| NEW YORK, July 22
NEW YORK, July 22 TD Ameritrade Holding Corp,
the biggest online stockbroker as measured by client trading,
said quarterly net income rose 3 percent from a year earlier
despite higher expenses, continuing low interest rates and a
drop in client trades and commissions.
The discount broker on Tuesday reported profit of $190
million, or 34 cents a share, in its third fiscal quarter ended
June 30. It said the improvement came on a 24 percent rise in
new assets to $13.4 billion, a surge of business with
independent investment advisers whose clients open TD Ameritrade
accounts and sales of fee-based products.
But clients who trade heavily hoping to glean small gains
from stock volatility have been stymied by unusually calm
markets, TD Ameritrade executives said. Between April 1
and July 17, the S&P 500 stock index has not moved up and down
more than 1 percent on a single day, its longest stretch of
relative quiet since 1994.
Chief Executive Officer Fred Tomczyk said on a conference
call that the lack of volatility was surprising, given
market-shaking geopolitical events such as the Ukraine plane
crisis and Middle East hostilities.
Daily average trades by TD Ameritrade clients fell to
401,000 in the just-ended quarter from a record 492,000 in the
first quarter, and are down to 396,000 thus far in July. Fee
revenue, however, jumped 22 percent to $79 million.
Like competitor Charles Schwab Corp, TD Ameritrade,
has battled the lower trading by seeking money from wealthier
investors who often pay fees based on assets kept at the firms.
Many customers are referred by independent investment
advisers who keep clients more fully invested in markets than do
retail clients who invest on their own, Tomczyk said.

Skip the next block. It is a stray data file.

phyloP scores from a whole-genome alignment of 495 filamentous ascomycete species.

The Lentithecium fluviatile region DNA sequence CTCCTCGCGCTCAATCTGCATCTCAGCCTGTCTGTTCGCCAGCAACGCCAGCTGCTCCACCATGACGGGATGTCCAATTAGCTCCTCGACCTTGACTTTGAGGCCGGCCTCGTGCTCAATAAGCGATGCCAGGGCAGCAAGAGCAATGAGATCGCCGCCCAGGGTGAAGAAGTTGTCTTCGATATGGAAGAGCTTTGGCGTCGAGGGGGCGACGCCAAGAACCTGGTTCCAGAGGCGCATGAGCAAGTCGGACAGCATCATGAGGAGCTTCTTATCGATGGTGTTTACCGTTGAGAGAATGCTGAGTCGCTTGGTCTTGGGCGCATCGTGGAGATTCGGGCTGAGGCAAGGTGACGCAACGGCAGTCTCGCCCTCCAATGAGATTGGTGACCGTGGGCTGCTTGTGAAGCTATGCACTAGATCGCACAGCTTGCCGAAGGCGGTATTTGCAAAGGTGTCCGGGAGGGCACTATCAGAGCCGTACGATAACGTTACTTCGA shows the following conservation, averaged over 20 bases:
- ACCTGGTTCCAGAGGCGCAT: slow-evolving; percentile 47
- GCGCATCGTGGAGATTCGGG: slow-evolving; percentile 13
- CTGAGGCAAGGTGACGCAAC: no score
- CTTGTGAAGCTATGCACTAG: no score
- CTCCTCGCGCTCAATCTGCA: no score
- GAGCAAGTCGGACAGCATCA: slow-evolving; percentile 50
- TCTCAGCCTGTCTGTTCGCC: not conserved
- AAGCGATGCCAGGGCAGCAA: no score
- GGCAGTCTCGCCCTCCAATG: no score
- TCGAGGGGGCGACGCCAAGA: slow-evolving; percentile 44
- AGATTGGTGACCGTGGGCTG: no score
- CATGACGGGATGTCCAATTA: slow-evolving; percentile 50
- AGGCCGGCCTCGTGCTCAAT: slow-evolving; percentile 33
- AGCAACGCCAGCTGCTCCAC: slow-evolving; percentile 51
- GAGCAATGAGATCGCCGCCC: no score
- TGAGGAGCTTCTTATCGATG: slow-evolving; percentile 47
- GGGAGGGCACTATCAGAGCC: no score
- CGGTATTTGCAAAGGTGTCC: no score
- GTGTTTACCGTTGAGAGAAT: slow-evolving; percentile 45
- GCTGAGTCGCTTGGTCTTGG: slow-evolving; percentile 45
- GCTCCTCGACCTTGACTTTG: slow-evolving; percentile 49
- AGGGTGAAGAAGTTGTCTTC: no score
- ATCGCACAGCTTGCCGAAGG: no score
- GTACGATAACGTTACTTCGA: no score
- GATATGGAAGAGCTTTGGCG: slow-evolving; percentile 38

"If we can maintain our asset gathering through the fourth
(fiscal) quarter, a sixth consecutive year of double-digit asset
gathering is possible," Tomczyk said.
In an interview with Reuters, Tomczyk said brokerage
accounts remained TD Ameritrade's core product, and that asset
gathering ultimately leads people to trade more in their
accounts, borrow against those accounts and add cash to accounts
that the firm can invest for its own profit.
Discount brokers thrive when the spread between short-term
and long-term interest rates widen so that they can invest
client cash at higher rates than they pay for the cash. Interest
revenue inched up 1 percent last quarter.
Tomczyk said he is fairly confident short-term rates will
rise late this year or early next year.
Expenses jumped 8 percent from the 2013 quarter to $447
million, largely due to higher costs to execute individual stock
option trades, investments in technology and one-time consulting
costs related to advertising. The company said costs should
return to a more normal range of $390 to $400 million this
quarter. Net revenue grew 5 percent to $763 million.
Shares of TD Ameritrade were off 0.2 percent to $31.08 in
early afternoon trading.
(Editing by Jeffrey Benkoe)